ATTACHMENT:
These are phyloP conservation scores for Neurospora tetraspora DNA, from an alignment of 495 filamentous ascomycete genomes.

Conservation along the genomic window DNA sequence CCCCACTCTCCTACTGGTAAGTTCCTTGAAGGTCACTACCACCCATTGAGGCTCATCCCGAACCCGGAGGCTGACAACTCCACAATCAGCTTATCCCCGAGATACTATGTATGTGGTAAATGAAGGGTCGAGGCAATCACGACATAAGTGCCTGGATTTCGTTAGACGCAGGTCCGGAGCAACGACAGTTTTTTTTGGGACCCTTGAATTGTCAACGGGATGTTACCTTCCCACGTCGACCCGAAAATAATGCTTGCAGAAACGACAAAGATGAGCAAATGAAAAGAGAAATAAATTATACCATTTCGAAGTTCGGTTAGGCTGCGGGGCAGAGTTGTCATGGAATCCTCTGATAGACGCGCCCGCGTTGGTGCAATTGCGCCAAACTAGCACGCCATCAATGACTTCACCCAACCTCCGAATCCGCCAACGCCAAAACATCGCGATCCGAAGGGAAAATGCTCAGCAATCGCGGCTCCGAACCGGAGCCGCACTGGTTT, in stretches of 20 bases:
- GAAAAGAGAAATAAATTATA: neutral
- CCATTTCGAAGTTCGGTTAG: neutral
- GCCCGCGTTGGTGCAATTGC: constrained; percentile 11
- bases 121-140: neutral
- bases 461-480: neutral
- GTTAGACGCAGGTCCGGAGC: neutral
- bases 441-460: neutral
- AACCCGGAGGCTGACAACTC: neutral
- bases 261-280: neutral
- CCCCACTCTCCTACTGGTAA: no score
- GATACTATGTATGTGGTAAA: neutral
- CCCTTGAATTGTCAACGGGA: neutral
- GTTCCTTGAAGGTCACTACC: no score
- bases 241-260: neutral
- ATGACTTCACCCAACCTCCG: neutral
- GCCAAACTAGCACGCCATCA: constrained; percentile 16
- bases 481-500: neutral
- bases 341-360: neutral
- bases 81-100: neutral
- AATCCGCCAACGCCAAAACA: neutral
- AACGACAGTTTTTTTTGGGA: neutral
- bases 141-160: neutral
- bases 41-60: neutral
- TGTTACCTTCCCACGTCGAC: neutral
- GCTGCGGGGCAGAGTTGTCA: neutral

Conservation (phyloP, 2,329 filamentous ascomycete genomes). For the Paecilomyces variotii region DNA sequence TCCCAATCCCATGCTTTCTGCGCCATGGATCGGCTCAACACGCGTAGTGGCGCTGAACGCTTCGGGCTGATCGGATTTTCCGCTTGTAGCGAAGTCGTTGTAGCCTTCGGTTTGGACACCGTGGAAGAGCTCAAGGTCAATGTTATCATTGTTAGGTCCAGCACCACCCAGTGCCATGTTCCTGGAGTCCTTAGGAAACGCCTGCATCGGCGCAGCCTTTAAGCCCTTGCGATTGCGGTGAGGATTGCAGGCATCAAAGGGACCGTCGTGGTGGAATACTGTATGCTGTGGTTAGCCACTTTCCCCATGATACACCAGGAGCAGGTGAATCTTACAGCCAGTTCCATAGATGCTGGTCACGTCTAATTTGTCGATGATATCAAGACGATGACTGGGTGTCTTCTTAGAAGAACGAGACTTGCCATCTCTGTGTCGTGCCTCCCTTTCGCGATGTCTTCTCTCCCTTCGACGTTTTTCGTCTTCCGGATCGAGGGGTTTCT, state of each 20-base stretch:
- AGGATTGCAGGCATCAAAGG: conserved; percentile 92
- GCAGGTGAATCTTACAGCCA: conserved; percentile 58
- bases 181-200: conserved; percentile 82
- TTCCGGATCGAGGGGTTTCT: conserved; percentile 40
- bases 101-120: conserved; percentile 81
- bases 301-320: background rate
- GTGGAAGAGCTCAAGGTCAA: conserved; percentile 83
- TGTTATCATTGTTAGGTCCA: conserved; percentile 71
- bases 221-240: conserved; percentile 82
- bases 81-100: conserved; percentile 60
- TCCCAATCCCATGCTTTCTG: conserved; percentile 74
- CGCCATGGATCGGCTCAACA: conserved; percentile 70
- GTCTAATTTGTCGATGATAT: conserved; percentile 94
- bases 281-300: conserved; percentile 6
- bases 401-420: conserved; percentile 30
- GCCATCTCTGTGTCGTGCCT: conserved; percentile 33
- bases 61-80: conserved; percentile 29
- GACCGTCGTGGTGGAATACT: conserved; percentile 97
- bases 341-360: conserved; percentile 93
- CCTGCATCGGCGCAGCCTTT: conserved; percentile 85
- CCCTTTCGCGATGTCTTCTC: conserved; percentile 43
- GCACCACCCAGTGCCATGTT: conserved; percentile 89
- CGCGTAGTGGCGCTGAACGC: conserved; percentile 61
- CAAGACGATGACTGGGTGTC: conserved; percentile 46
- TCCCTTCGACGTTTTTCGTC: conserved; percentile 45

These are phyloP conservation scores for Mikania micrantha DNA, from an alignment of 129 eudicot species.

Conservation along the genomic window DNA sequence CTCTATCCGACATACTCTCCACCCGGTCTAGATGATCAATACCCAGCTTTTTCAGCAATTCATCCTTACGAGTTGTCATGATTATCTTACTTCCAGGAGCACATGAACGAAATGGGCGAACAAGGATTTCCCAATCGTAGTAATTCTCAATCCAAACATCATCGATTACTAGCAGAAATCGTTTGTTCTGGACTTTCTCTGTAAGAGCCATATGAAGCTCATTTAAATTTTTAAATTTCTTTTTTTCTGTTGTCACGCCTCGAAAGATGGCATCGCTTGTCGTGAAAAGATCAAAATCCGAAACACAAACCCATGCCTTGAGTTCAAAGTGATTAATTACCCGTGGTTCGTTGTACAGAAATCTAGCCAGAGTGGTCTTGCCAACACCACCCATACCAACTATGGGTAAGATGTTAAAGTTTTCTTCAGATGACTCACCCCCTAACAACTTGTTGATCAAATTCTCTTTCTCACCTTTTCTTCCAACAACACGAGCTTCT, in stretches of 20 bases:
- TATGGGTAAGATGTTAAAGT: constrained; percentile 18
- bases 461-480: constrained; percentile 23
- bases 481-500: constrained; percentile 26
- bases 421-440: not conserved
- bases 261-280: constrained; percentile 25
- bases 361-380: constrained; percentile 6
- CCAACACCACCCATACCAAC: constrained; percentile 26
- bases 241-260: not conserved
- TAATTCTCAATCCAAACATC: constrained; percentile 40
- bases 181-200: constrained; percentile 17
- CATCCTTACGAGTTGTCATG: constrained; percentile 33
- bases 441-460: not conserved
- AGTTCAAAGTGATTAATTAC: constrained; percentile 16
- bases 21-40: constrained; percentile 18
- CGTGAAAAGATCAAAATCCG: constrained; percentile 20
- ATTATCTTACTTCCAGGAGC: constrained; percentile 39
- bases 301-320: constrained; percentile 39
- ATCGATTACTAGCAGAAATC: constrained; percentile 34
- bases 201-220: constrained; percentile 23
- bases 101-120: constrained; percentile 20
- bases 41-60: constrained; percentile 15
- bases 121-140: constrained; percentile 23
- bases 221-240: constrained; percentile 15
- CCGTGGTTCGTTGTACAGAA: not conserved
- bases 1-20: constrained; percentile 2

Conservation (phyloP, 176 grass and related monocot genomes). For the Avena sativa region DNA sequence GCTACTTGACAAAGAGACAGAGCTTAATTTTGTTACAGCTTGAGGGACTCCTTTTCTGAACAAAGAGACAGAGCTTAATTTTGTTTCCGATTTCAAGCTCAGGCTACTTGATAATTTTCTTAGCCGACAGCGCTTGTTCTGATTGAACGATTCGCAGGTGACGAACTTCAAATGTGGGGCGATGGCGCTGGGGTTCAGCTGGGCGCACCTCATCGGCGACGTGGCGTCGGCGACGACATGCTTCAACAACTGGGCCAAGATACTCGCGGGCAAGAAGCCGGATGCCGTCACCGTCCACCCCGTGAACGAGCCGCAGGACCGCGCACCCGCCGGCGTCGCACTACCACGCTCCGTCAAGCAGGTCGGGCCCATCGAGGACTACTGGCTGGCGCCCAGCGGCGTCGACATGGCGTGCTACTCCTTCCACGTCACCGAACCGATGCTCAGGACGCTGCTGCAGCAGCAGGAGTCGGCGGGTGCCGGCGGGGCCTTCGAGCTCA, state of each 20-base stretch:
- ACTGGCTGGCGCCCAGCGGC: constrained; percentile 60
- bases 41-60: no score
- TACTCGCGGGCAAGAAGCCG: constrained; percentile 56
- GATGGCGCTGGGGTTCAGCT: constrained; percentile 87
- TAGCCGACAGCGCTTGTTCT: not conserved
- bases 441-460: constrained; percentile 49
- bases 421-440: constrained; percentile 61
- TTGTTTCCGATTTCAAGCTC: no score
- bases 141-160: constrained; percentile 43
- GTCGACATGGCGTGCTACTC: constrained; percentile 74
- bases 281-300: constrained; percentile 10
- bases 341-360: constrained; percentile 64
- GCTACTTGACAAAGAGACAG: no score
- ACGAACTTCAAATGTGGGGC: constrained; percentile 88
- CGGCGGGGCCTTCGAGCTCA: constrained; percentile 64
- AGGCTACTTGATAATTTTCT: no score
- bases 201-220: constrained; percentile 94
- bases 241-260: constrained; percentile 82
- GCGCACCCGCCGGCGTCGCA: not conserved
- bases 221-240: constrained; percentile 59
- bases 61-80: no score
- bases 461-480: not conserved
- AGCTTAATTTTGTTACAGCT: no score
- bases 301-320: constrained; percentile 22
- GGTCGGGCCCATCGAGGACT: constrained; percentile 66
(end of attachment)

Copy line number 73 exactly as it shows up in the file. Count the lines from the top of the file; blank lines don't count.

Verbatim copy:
- ATCGATTACTAGCAGAAATC: constrained; percentile 34